Heron Island, Great Barrier Reef, Australia

Saturday, 31 December 2016

It's party time...

.. in fabulous Hackney - it must be fabulous because the Council says so, and here's their idea of why:
Click to enlarge
All good advice in theory, but the people who need to be told won't take any notice of notices, and those who don't need to be told might think twice about whether this is, after all, quite their sort of place.

Tuesday, 27 December 2016

Tip-top tap

If you're feeling a little over-full after the festivities,  and that your get up and go has got up and gone, here's some encouragement:

Saturday, 24 December 2016

Christmas lights

This year, the main displays in central London seem to have moved away from the heavily commercial and promotional styles of recent years. Regent Street is all angels:

even if the crowd outside Hamleys looks like as mad a scrum as ever. The small streets around are getting in on the act as well, and Oxford St has gone to town on a starry theme as a charitable promotion:
Carnaby Street is reviving its 1960s reputation:
Not to be outdone, Covent Garden has seized on a mistletoe theme:
Seven Dials was severely modernistic for several years, but is now back with a more traditional sort of look:
but down on the Strand, they've gone for something more abstract, perhaps echoing the traditional austerity of the Norwegian donors of the Trafalgar Square tree:
 In the shops, some have gone for similar restraint, and John Lewis doesn't go much beyond imagining woodland animals' burrows full of everyday products:
 but Selfridges has Santa on an expensive winter sports holiday, which seems to include a hot tub full of champagne:

And up in Soho, your friendly neighbourhood sex shop is keeping up with the season:

Friday, 23 December 2016

More inches

How quickly the relief of taking a decision - any decision - in the fog of options gives way to a realisation that bringing in a larger TV screen demands a bit more thought.

No surprise, perhaps, that it needs to be further away - especially when there are close-ups of talking heads that appear more than lifesize. The few inches further away of this arrangement aren't enough yet: it will need the courage to trust wall mounts on these walls.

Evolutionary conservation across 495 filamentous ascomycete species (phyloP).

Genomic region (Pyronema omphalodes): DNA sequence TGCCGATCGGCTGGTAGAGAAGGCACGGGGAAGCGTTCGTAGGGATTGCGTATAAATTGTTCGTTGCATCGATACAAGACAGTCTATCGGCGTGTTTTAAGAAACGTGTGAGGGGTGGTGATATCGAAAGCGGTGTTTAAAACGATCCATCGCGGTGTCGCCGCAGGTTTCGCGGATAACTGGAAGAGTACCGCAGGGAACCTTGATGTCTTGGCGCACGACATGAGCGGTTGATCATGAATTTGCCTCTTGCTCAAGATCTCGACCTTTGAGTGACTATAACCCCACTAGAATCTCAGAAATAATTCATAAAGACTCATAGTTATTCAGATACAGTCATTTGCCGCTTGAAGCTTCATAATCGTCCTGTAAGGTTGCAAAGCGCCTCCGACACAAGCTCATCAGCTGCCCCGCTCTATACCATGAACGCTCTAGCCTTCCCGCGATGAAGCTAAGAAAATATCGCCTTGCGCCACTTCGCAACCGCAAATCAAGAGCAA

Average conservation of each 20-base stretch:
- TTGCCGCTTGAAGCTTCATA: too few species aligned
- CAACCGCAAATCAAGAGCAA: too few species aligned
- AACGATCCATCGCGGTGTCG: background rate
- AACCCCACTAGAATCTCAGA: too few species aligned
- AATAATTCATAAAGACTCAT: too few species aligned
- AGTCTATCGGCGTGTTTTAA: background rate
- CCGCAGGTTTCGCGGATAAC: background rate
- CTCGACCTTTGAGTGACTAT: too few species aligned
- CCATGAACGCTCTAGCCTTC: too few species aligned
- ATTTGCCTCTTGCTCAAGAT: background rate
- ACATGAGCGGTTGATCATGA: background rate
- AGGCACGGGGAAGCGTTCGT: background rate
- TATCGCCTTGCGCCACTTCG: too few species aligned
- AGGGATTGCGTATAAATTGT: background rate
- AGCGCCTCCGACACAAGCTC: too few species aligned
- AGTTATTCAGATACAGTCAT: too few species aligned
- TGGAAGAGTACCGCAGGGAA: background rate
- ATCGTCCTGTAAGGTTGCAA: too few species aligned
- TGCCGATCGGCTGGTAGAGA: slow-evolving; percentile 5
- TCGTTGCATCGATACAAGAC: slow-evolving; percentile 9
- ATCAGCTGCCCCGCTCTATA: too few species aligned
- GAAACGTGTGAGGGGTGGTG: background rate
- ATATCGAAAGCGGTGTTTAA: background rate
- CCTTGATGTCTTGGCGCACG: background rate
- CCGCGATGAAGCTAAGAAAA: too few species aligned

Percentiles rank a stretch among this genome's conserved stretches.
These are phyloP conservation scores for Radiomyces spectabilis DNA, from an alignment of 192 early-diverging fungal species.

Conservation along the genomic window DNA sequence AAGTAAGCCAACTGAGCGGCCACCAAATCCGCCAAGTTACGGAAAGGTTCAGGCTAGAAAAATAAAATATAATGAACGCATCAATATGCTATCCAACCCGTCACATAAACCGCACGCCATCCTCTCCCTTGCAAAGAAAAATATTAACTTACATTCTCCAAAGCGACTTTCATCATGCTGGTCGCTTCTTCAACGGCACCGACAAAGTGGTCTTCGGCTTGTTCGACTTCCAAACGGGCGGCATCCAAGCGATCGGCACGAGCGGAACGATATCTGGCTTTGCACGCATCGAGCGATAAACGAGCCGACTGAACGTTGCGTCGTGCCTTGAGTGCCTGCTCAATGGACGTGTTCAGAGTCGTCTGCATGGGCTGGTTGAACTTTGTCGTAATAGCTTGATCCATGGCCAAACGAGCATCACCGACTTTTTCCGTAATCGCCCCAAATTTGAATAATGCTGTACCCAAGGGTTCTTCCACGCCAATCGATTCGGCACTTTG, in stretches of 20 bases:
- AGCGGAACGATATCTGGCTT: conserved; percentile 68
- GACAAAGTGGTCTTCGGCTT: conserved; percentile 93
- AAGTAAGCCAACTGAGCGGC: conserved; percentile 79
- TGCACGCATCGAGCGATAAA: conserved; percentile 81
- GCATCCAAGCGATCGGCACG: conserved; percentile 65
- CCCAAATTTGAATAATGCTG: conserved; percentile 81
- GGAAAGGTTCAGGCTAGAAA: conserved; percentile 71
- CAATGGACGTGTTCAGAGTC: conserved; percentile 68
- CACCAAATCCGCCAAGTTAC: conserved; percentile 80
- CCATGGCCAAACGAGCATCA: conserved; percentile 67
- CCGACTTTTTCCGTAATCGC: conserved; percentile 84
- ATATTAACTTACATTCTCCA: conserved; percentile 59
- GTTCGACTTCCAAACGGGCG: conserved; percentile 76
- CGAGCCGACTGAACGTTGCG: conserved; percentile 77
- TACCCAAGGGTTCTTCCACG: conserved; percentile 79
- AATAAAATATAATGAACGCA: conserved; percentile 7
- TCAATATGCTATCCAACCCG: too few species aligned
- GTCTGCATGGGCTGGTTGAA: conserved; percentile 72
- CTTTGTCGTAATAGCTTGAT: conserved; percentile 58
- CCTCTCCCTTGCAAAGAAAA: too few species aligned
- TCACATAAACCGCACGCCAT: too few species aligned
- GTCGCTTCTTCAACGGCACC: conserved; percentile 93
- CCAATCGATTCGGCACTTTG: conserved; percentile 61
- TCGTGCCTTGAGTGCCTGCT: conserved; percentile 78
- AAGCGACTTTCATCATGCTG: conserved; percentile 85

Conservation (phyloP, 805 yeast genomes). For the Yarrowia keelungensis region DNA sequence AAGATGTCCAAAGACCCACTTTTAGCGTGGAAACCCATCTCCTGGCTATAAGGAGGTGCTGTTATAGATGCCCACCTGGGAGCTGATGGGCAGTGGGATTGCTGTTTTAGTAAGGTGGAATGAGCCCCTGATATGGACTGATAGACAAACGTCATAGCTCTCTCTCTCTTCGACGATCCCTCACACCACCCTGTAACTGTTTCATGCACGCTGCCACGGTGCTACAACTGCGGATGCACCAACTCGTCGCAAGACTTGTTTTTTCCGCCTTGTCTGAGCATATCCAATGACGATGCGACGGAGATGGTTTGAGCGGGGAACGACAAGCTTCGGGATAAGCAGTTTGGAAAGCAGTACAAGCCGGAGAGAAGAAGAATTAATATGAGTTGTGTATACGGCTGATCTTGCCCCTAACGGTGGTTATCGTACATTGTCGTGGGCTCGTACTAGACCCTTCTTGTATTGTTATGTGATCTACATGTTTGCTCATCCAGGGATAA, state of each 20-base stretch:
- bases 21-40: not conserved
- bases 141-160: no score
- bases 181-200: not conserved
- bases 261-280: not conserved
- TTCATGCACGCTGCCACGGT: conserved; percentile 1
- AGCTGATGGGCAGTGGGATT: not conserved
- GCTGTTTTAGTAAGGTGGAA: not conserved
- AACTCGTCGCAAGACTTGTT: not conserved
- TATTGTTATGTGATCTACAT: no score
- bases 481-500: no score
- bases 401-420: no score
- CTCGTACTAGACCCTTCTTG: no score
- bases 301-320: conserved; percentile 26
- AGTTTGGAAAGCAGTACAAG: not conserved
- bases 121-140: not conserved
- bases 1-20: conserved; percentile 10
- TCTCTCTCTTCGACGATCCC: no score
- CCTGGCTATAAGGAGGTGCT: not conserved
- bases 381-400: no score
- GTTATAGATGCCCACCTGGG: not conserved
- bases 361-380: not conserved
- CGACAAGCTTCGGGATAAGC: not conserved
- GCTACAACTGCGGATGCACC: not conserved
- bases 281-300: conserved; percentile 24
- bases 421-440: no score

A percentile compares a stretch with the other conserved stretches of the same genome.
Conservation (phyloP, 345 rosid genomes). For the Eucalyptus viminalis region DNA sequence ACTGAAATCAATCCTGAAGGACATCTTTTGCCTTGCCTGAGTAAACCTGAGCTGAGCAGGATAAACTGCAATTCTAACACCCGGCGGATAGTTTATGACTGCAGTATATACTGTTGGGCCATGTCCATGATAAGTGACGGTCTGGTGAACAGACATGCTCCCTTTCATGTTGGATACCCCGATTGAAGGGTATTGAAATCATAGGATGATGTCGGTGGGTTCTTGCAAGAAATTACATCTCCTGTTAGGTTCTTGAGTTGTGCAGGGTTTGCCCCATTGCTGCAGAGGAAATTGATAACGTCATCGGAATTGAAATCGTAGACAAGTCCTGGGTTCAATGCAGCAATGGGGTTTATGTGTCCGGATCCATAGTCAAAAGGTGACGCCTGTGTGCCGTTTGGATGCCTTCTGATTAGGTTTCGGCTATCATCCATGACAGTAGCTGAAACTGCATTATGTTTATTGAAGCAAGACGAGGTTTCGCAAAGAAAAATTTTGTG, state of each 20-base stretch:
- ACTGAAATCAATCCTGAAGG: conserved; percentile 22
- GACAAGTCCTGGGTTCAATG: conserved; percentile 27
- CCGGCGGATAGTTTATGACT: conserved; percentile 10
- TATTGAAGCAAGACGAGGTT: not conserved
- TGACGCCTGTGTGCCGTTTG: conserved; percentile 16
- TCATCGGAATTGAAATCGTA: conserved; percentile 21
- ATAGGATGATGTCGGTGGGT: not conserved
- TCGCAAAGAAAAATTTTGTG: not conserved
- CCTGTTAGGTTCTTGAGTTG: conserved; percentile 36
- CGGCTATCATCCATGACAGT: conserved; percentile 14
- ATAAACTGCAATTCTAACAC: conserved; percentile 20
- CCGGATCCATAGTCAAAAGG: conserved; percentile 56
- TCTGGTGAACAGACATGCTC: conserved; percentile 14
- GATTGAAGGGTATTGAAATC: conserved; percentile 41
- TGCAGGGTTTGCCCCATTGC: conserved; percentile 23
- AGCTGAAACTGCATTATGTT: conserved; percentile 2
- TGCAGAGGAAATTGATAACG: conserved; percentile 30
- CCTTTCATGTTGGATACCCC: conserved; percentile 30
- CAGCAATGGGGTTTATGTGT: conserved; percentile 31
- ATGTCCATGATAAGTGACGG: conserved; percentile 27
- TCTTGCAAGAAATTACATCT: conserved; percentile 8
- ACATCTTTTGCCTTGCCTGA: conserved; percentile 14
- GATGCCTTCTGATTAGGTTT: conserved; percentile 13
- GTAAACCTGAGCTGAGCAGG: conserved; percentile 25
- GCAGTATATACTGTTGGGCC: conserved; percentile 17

It's interesting to see how much has changed in just a few years. The underlying concept of the latest smart TVs is that they are a sort of super-tablet; live TV may still have "channels", but streaming over the internet requires "apps", and the interface to get to them is kept simple (to the point of simplistic, with brightly-coloured and minimally-labelled buttons, which on a screen this size appear huge). What with that and the idiot-proof quick set-up, you don't need an eight-year-old to explain how to use it - you become one.

An additional surprise is that this particular manufacturer (Panasonic) has managed to secure access to apps for news in French and German from their primary broadcasters, and one for documentaries in several languages from Arte, the Franco-German culture channel. That's quite enough to explore without taking on the ones that require additional subscriptions.

Friday, 9 December 2016


This is not some overrated piece of modern art, simply an attempt to mock up different sizes of TV screen to see how they might fit in. The existing one (temporarily parked on the floor) has taken to grumbling and wheezing on being asked to start up. It's served me well for eight years, and plugging in a replacement digital recorder/tuner that can take high-definition channels and internet services has given it a new lease of life - when it at last settles down after a few minutes. Realistically, though, it may give up altogether sometime soon.

Looking for the next advance in technologies reveals that simply to replace what I have now and to add some on-demand internet services means upgrading from the old 26" to a 32" screen; but for the full high-def, scroll-back/catch-up set-up, there's nothing less than a 40" (and even then it may not have the connectors for all the old technologies I'd want to plug in). Do I really want a window on the world (especially with the world as it is) to dominate my living room to that extent? Would it help to mount it on the wall (if I trusted the wall to hold it), or would there be room room if the clutter around it were tidied up and rearranged? Talk about a First World problem.

Somewhere in the back of my mind there's the sound of Miss Jean Brodie on the opening of a more literal window - "Six inches is perfectly adequate. More is vulgar."